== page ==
Book & Lyrics: David Lindsay-Abaire
Music: Jeanine Tesori
Director: Nigel Harman
Reviewer: May Mellstrom
In 2001 DreamWorks introduced a generation to Scottish ogre Shrek and in doing so spawned a franchise; including four films, a spin-off and this stage musical, which having played Broadway and the West End now embarks on a second UK tour.
With a book by David Lindsay-Abaire Shrek the Musical captures the playful spirit of the film, that both embraces and then subverts traditional fairytale cliches. Fans will recognise a lot of the most memorable lines as the plot sticks closely to the original; Shrek teams up with a talking Donkey to rescue Princess Fiona from her dragon-guarded tower on the orders of diminutivedespot Lord Farquaad.
Steffan Harri plays the titular character with a likeable charm, getting the balance just right as Shrek develops from gruff outsider to gentle romantic. Laura Main excels as the feisty Princess Fiona, who may have been locked in a tower but proves far from the stereotypical damsel in distress. Marcus Ayton is full of energy as chatterbox Donkey and Lucinda Shaw provides the best vocals of the night as the Dragon. Tour Director Nigel Harman won an Olivier Award for his own performance as Lord Farquaad in the original West End production, so it is perhaps no surprise to see that scenes involving the tiny tyrant are by far the highlight. Samuel Holmes may spend the whole time on his knees but still manages to run away with the show, possessing a real flair for comedy in both his physical dexterity and knowing asides to the audience.
The cast are all in fine voice and do justice to Jeanine Tesori’s varied score; the ensemble numbers are performed with precision and there are a colourful array of fairytale characters from Pinocchio to Peter Pan. ‘Freak Flag’ is a catchy, joyful celebration that sums up the overall message of the show; to value and embrace each others differences. Although sung beautifully, it is clear that children begin to lose interest and focus during the ballads however and there are some sequences that are perhaps too lengthy to hold their attention.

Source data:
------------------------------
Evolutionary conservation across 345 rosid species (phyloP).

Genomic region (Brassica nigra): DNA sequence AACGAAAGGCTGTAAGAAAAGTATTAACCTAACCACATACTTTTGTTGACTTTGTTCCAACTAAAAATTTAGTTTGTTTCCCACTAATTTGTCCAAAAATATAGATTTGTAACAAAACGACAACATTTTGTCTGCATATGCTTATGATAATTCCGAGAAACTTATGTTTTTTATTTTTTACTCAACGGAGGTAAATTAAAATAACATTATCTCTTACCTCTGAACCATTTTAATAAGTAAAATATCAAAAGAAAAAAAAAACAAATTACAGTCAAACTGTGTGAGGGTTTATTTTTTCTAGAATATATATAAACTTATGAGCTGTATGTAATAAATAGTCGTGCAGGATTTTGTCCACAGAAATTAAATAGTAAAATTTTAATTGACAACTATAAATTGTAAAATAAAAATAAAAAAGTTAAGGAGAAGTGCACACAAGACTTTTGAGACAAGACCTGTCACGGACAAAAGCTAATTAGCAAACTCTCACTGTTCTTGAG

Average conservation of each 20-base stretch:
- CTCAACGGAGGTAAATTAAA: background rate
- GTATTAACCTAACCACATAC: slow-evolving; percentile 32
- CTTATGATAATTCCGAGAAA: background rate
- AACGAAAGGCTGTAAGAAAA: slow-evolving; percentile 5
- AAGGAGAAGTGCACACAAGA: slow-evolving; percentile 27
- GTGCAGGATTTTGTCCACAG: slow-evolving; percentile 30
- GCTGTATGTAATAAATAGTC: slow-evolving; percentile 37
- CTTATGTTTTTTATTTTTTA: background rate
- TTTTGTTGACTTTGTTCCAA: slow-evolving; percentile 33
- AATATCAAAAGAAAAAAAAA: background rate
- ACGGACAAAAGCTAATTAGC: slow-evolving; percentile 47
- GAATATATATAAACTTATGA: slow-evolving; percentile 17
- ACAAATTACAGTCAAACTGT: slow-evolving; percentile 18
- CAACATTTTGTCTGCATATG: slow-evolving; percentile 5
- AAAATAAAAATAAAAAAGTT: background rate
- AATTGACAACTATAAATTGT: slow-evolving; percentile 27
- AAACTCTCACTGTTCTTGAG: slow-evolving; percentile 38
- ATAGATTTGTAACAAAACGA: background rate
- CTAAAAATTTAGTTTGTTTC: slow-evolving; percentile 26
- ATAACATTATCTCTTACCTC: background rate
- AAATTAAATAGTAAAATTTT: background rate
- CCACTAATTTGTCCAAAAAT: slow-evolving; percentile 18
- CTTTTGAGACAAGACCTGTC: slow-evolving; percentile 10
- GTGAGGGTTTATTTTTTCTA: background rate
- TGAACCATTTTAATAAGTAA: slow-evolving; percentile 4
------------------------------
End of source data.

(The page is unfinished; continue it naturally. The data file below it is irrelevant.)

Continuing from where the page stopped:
Those familiar with previous productions of the musical will spot a few changes, most notably in Fiona’s introductory number ‘I Know It’s Today’. Formerly performed by a Child and Teenage version of Fiona who then grows into her present-day self, Fiona now accompanies herself using puppets. Although Main does her best, the passage of time and affect on Fiona’s sanity doesn’t come across nearly as well and some of the wittiest lyrics fall flat.
Similarly, there are moments where the Empire’s large stage looks too bare and the forest scenes appear a little too plain, giving the overall impression that there has been some cost-cutting compared to previous productions.Those new to the show will not notice however and it is clear that there is a lot for both children and adults to enjoy with humour that caters to everyone. Kids love the competitive farting and burping in I Think I Got You Beatand adults giggle at some of the cheekier one-liners. Musical theatre fans will also enjoy spotting the references to other shows such as Gypsy, Wicked and Dreamgirls.
A faithful adaptation of the film, Shrek lends itself well to the musical format and the strong cast ensure a great evening of entertainment. With a rousing finale of I’m a Believer,Shrek remains enjoyable family fun that sends the audience out on a high.
Runs until 24 June 2018 | Image: Helen Maybanks